Some radical you are. But it seems that print publishers consider digital copies as "stealing" their works?
Yes, they are perfectly happy to claim copyright when that applies, but if necessary they will just use whatever pressure it takes to gain a competitive edge. They make money from their print works. They fail to see that an online copy for free does not prevent them from selling or owning the work, and might even enhance sales.
But you were saying the new laws in effect set up a situation of prior restraint on publication?
Exactly. Even if there is one image on a large site of questionable provenance or copyright, the whole site can be prevented from publishing, the computer server can be seized, the publisher risks going to jail. Those who wrote the law tried to give exemptions to ISPs as common carriers. The result was forcing them to carry out infringement claims or risk becoming involved in defending subscribers. There is no provision for a hearing or administrative procedure to resolve such complaints--the subscriber would have to find out why her service was terminated, who made the complaint, sue the person, pay for attorneys, and so on, in order to resume publishing. This is prior restraint on free speech.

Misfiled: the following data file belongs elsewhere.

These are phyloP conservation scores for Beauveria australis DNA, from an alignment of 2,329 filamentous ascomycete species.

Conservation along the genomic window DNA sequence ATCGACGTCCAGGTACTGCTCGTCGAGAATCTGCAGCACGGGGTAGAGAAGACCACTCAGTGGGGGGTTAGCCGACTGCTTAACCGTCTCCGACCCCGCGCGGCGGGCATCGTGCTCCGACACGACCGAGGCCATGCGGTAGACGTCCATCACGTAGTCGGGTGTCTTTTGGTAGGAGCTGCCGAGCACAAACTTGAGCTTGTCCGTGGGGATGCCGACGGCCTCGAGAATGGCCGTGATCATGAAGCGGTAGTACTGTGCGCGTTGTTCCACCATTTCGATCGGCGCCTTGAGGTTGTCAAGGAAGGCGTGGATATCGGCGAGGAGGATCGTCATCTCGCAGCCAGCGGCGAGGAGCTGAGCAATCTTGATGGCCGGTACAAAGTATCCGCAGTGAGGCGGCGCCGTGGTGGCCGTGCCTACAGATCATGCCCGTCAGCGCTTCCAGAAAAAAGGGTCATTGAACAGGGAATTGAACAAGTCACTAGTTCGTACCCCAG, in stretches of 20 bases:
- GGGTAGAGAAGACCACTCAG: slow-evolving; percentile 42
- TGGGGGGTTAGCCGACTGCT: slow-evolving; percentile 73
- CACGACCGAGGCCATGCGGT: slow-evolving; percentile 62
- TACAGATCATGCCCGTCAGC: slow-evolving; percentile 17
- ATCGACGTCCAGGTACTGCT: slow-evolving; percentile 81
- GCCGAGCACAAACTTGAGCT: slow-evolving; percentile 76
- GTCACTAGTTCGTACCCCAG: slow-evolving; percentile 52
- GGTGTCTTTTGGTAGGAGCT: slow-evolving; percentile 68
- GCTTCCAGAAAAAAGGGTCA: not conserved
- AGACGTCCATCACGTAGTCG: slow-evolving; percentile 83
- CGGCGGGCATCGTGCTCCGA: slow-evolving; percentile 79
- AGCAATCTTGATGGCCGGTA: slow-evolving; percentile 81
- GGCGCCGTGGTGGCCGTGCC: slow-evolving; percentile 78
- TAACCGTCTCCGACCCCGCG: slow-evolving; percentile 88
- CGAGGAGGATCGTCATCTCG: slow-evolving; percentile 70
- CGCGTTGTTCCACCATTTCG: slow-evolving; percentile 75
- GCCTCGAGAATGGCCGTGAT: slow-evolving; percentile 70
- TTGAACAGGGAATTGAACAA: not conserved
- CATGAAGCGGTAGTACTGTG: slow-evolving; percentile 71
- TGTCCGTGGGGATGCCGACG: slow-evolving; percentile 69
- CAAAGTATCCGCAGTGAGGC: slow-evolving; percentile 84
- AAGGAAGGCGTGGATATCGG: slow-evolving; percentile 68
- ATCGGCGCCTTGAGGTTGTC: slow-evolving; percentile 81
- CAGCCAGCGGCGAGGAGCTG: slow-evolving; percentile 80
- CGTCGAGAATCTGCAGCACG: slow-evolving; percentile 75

Courts have decided that copyright infringement claims must be made in a timely fashion. But print publishers have been very slow in waking to the fact that e-books can be successfully published on the Internet. It took three years before two publishers emailed me.
You keep referring to criminal penalties under the new laws, instead of civil remedies for copyright infringement--you mean it is now a criminal act to read and share a book--when did that happen?
It started last year when Congress passed the NET Act. An appeals court in Massachusetts had found not guilty an MIT student who had placed on the hard disk of his account some copyrighted software. He was not selling the software, but others were copying it and using it without licensing and paying for it to the manufacturer. Congress decided that even if he was not selling anything, just sharing the copyrighted material ought to be a violation of the law, and some severe punishments such as fines and jail ought to be applied to prevent anything like that from happening in the future.
In addition, the new Digital Millenium [sic] Copyright Act makes it a crime to remove a copyright notice and distribute a work that is copyrighted, or even to bypass any locks that the manufacturer has placed on it, and read the material without permission of the copyright holder. Merely reading a book is now a crime if you are not careful. And often the copyrights on these works are specious--but you can't contest that unless you risk violating these other laws.
So why not just take off your site any images or text that might conceivably be subject to any infringement claims?